It’s long been a modern children’s favorite, that heartwarming cartoon from under the sea, with its singing sea life, trident-bearing papa bear and the impossible romance between a beautiful mermaid and a land-faring prince made possible only by the powers of love and magic.
But Disney’s animated classic “The Little Mermaid” leaves out a few details proposed in Hans Christian Anderson’s 1837 original tale, such as the cutting off of the Little Mermaid’s tongue, the excruciating pain in her newly given feet, the prince’s decision to marry another despite such extreme efforts to win his love. There also was that bit about the Little Mermaid receiving a sentence to serve humankind good deeds as a “daughter of the air” for 300 years, adding a day to her sentence for each tear she shed.
Call it old-fashioned if you like, but that’s a bummer of an ending for a fairy tale then and now, and Anderson’s original story provoked just as much controversy when it was published as it does today. Disney rightly expected that fading out on a heartbroken, tear-streaked Ariel as she endured her first day among fellow disembodied mermaid traitors in a soulless purgatory probably wouldn’t woo a generation of modern-day moviegoers.
Charlotte Ballet shares a similar insight with Disney, having adapted a lighter version of the classic for the kid-friendly stage production currently touring the region. Mark Diamond choreographed the company’s rendition, with costumes by Aimee J. Coleman and sets designed by Howard Jones.
Charlotte Ballet Presents: “Little Mermaid” will run for three shows at the Gaillard Center, 95 Calhoun St., this weekend. The show’s Saturday performances will begin with a matinee at 2 p.m. followed by a second showing at 7 p.m. Sunday’s performance will begin at 2 p.m.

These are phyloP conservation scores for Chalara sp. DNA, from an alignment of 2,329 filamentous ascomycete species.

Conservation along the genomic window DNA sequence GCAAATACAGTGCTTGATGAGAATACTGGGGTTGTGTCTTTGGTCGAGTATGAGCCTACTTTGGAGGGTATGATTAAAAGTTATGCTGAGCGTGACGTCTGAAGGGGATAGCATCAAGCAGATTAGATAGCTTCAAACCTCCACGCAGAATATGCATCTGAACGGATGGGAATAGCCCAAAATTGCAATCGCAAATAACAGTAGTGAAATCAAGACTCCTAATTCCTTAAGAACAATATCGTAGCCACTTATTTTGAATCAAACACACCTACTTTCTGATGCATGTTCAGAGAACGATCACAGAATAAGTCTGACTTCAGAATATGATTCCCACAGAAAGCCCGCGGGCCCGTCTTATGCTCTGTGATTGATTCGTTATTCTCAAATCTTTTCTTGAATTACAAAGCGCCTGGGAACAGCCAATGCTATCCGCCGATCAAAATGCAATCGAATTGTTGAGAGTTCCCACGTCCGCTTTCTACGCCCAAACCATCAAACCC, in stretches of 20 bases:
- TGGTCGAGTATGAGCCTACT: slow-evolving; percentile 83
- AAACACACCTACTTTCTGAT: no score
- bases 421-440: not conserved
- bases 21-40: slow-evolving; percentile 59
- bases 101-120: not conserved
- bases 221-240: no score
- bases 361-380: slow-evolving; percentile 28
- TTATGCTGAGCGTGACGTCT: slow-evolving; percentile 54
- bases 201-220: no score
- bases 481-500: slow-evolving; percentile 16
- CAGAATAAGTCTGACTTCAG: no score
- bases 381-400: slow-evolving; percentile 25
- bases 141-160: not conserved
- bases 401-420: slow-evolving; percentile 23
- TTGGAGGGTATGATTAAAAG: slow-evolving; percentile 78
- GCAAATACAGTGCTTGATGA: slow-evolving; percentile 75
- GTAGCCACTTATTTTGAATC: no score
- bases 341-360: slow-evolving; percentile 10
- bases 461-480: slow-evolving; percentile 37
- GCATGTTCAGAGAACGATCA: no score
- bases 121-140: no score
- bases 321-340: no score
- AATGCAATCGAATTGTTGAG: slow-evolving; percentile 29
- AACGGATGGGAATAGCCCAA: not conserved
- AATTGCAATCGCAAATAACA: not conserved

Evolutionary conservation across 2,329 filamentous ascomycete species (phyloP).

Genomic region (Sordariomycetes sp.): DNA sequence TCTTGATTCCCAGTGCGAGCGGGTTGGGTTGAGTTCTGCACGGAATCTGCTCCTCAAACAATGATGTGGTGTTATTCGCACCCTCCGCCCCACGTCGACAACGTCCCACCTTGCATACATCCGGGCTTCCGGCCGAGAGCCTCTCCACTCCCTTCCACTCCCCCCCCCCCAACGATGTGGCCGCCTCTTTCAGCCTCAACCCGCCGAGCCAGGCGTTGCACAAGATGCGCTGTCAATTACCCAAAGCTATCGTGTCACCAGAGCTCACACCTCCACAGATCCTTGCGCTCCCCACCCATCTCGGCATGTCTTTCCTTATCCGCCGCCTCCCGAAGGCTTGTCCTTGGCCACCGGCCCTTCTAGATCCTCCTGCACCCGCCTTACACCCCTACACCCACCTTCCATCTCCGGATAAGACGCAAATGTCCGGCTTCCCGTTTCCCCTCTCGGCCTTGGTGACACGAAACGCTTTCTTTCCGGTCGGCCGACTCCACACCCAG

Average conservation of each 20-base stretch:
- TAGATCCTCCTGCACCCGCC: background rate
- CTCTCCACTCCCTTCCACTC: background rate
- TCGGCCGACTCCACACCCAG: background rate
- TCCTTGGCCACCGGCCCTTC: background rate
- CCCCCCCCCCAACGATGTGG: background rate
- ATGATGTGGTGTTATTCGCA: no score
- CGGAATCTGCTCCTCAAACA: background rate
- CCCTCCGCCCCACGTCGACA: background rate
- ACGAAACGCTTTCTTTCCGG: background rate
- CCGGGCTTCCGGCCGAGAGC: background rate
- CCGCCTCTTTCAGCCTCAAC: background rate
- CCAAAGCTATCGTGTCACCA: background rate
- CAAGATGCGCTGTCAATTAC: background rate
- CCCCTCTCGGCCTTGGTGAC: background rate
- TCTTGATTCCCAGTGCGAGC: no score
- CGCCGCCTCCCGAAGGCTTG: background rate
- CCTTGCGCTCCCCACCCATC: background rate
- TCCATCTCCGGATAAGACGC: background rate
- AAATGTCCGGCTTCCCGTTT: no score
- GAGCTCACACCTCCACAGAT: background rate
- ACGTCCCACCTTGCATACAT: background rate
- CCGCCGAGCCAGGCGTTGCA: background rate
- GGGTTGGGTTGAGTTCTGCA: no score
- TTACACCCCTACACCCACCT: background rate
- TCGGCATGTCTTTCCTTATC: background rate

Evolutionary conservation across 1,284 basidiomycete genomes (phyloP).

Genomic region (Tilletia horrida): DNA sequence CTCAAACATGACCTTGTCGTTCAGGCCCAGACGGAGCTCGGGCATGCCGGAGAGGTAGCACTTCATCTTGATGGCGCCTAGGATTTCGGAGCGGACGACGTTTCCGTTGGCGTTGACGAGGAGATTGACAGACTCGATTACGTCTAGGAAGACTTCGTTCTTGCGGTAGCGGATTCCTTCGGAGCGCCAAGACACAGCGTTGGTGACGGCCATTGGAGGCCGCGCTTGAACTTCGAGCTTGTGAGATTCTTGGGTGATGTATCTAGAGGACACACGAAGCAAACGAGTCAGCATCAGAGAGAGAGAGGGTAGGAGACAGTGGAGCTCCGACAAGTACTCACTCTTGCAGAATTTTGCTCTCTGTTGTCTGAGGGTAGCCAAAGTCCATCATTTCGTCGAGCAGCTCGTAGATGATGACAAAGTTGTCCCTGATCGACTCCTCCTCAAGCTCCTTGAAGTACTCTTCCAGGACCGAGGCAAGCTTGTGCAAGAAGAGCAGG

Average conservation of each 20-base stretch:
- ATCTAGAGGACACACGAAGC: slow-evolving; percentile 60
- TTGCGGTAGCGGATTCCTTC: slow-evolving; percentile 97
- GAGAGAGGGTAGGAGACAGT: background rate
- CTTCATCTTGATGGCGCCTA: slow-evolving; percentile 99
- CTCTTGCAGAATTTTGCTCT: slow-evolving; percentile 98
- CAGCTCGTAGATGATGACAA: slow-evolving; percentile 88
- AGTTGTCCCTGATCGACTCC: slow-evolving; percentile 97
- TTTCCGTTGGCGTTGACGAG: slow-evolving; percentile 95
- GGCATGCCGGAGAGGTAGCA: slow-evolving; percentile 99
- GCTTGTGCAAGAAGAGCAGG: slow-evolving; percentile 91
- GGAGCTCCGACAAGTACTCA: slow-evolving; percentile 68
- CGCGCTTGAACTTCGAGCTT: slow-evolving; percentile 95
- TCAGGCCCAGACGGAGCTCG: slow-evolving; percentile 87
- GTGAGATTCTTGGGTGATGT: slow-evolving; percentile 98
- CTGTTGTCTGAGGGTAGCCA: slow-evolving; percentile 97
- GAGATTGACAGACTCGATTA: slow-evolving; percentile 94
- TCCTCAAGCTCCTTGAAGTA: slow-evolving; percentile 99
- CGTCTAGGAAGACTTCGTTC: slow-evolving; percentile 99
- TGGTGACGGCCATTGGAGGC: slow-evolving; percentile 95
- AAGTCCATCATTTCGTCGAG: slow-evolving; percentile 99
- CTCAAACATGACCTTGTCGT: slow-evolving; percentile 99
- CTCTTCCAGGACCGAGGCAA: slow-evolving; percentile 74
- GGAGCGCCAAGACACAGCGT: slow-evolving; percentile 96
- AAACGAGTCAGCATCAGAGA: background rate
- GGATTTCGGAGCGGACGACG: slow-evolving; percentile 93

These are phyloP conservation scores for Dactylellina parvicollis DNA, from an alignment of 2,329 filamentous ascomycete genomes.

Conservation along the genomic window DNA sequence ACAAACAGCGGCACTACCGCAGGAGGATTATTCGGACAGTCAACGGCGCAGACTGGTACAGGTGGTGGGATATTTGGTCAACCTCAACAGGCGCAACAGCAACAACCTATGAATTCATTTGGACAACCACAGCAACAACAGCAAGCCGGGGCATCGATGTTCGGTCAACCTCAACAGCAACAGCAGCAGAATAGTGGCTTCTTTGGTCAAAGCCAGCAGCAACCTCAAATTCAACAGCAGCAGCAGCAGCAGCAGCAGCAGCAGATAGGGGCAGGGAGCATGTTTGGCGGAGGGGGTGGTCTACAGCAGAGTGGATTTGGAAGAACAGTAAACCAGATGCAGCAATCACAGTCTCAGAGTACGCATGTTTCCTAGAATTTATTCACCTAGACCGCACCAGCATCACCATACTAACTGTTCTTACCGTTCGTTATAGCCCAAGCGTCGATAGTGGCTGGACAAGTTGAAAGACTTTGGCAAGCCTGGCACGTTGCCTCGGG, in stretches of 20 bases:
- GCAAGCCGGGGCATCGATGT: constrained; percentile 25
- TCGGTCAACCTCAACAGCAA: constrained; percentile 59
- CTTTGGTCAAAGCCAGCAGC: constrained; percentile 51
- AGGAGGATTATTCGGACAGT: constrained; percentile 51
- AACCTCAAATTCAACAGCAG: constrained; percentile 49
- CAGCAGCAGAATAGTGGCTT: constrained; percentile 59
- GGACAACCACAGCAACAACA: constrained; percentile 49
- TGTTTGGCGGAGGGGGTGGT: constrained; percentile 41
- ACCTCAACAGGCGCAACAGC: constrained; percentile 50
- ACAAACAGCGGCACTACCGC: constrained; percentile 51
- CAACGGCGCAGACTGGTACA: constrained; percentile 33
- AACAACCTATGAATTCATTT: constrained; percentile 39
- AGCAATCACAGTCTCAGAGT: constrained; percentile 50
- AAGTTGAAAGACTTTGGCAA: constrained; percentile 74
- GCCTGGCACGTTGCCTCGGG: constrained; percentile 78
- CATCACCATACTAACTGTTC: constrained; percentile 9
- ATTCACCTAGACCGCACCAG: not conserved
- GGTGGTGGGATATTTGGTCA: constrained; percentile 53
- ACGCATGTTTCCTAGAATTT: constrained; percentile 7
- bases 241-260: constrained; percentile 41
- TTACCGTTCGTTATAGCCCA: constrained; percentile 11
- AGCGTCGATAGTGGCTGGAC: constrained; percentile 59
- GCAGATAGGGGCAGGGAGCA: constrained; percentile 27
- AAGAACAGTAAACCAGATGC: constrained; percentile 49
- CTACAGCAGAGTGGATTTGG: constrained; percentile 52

Tickets range from $16 to $81 and are available online at www.GaillardCenter.com or by calling 843-242-3099.
Go to the venue’s website or call 843-724-5212 for additional performance information. Go to www.CharlotteBallet.org for more information on the production.
The roots of Americana are long. They twist and turn around surprising influences, entwining a seed that’s much more diverse that the singular connotation that the genre “Americana” brings to mind today. Americana’s roots are so sprawling, in fact, that two original ballets and an original score were needed to unfurl its cultural history.
“American Tapestry” is a collaborative production pairing the dance of Ballet Evolution, a Charleston-based performance arts collective, with a classical concert by Chamber Music Charleston.
The event features two programs, beginning with an original ballet designed to bring the “amber waves of grain” and the “purple mountain’s majesty” of America’s many landscapes to the stage. For that program, the American String Quartet will perform several of Dvorak’s most accomplished compositions, adapted for the ballet to salute the traditions of folk music and inspire the imagery of early American landscapes.
The evening carries on with a second ballet premiere and the debut of local composer and music director Laura Ball’s original score, “Soldier’s Serenade.” The choreography and composition weave a performance that draws on the themes of victory, valor and peace and aims to honor the sacrifices of service members throughout American history.
“American Tapestry” explores the origins of what it means to be “American,” using as its vehicle dance, visual art and music to carry audiences through the sprawling history of this nation, the cultures, struggles and victories of its people and the vast beauty of its land.
“American Tapestry” will run at the Sottile Theater, 44 George St., Friday and Saturday night, beginning at 7:30 p.m. each night. Tickets are $13 for students, $18 for seniors and $18-$39 for general audience. Tickets are available online at www.Ballet Evolution.com, www.Sottile.CofC.edu or at the Sottile Theater box office.